Key Account Managers Deserve More Than a Traditional CRM

Why are account teams stuck using tools that weren’t designed for them?

With the Super Bowl behind us and the Winter Olympics just beginning, we’ve been hearing a lot about heroes lately. From first responders and Army sergeants to Nick Foles and Lindsey Vonn, there’s no shortage of men and women whose hard work, inspirational stories, and sheer sacrifice leave us mere mortals wondering what we’ve done for America lately.

To that list of heroes, we at Kapta would like to add a suggestion of our own: Key Account Managers.

We’ve always thought of Key Account Managers as the firefighters and quarterbacks of their companies—creating value and holding their teams together, often under pressure but always with grace. The difference is that firefighters have 4th of July parades, and quarterbacks have the Lombardi Trophy. Key Account Managers don’t get ticker tape or diamond rings for a job well done. Too often, we believe, they’re facing an uphill battle to do their job at all.

Since the 1980s, customer relationship management (CRM) platforms have fundamentally altered how sales teams and marketers do business. But the truth is that the Key Account Managers have been waiting—and waiting way too long—for a similar technological revolution.

To appreciate just how lacking account management tools are today, it’s helpful to understand how far CRM has come in the last three decades.


A brief history of CRM

In the beginning was the humble Rolodex, informal customer engagement, and feedback from the frontlines. The Rolodex quickly went digital with the arrival of mainframe computers, but even then it was still largely a static tool. All that changed in the early 1980s with Kate and Robert Kestnbaum and the creation of database marketing. The use of statistical modeling and econometrics changed marketing forever, revealing trends and possibilities that were previously hidden in mountains of data.

The late 1980s witnessed the arrival of the first real CRM platform, ACT!, although the term “customer relationship management” itself wasn’t widely adopted until 1995. By then, CRM platforms were beginning to proliferate. Siebel Systems debuted sales force automation software in 1993 and soon grew to dominate the CRM market. Gartner and IBM quickly began to drive innovation in the sector, and by the end of the decade, major players like Oracle, Baan, and SAP were making CRM mobile and pushing it into the cloud. Salesforce launched in 1999, and today, less than twenty years later, the CRM giant is putting the finishing touches on the tallest skyscraper in San Francisco.


Stuck with the wrong tools

For all the innovation in CRM, tools for Key Account Managers have lagged far behind. We know that account teams often carry bigger quotas than their colleagues in other departments, and Key Account Managers can drive 70 percent or more of their company’s revenue. Yet most of the technological innovation in the last three decades has gone toward sales and marketing.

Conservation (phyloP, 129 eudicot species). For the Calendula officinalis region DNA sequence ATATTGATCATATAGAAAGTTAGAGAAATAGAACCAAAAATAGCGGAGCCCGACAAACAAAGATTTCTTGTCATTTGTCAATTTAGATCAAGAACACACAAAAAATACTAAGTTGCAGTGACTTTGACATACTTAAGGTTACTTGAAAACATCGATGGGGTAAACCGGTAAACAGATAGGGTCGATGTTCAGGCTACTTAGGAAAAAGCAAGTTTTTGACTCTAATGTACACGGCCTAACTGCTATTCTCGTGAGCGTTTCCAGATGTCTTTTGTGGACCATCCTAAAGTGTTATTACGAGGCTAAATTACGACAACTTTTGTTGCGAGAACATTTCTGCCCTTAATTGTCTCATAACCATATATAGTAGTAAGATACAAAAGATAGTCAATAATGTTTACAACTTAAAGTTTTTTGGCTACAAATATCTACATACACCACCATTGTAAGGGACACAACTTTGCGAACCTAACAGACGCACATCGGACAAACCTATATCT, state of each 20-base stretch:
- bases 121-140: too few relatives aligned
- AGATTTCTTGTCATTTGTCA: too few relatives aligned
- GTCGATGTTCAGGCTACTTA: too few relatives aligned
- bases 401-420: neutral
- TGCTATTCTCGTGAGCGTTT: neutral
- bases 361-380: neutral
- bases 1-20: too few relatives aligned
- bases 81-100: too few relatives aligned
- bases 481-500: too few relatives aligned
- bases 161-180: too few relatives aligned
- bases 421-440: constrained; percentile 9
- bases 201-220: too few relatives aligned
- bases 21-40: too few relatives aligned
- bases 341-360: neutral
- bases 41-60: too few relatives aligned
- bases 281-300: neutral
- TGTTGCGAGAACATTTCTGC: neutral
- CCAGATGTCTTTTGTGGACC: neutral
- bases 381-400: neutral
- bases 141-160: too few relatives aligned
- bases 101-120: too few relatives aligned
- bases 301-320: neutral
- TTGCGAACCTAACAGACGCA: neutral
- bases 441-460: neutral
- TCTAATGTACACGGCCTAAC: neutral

Much of the time, account teams are forced to make do by repurposing the CRM purchased for their sales team, or by cobbling together their own makeshift solutions. Too many Key Account Managers spend their days drowning in version conflicts, outdated Powerpoint decks, and disorganized Google Drive folders.

Forcing account teams to use outdated technology and repurposed tools is like asking a hockey player to wear figure skates or a Nordic racer to compete on alpine skis. It’s not impossible, but it’s also not pretty. It certainly won’t make for a gold-medal performance.

We launched Kapta because we knew firsthand how frustrating—and unproductive—it was to be stuck using tools that weren’t designed for us. We didn’t like what was out there, so we built what comes next.


CRM is past tense. Kapta is future tense.

The biggest difference between Kapta’s key account management platform and a traditional CRM is the direction they face.

A CRM is a backward-looking platform. It’s designed to track what’s happened between a company and its customers: every touch, engagement, and sale. Whatever its add-on capabilities, a CRM is fundamentally about attracting and winning new customers. It’s built for the sales team—the hunters.

But Key Account Managers aren’t hunters. They’re farmers. We call Key Account Managers the “unsung heroes” of business because while new sales are sexy, companies are built on long-term relationships. As exciting as it is to land a big sale, it’s always more profitable to retain an existing client than it is to win a new one. Nowhere is this more true than key account management. In the world of B2B, 80 percent of revenue can come from just 20 percent of clients—clients a Key Account Manager can’t afford to lose.

Where a CRM excels at getting customers into the pipeline, managing email campaigns, and scoring a first sale, Kapta excels at engaging valuable clients in meaningful ways, month after month, year after year. It’s a forward-looking platform. It’s one thing to have quick access to a client’s contact information or most recent QBR. It’s another thing to have a platform that allows Key Account Managers to create and execute a shared strategic roadmap with those clients.

Kapta offers Key Account Managers functionality that goes well beyond a CRM, including:

  • Templates for building proactive account plans
  • Shared channels for real-time status reports
  • Responsive organizational charts for mapping client relationships
  • Proprietary “Voice of Customer” tools and roadmap
  • Task management and deliverable tracking, all in one place


Key Account Managers know what it is to serve others

They do so every day. While we can’t give our unsung heroes gold medals, silver trophies, or Purple Stars, we’ll keep singing their praises all the same. They don’t stop working, so neither will we.




CEO at Kapta
Alex Raymond is the CEO of Kapta.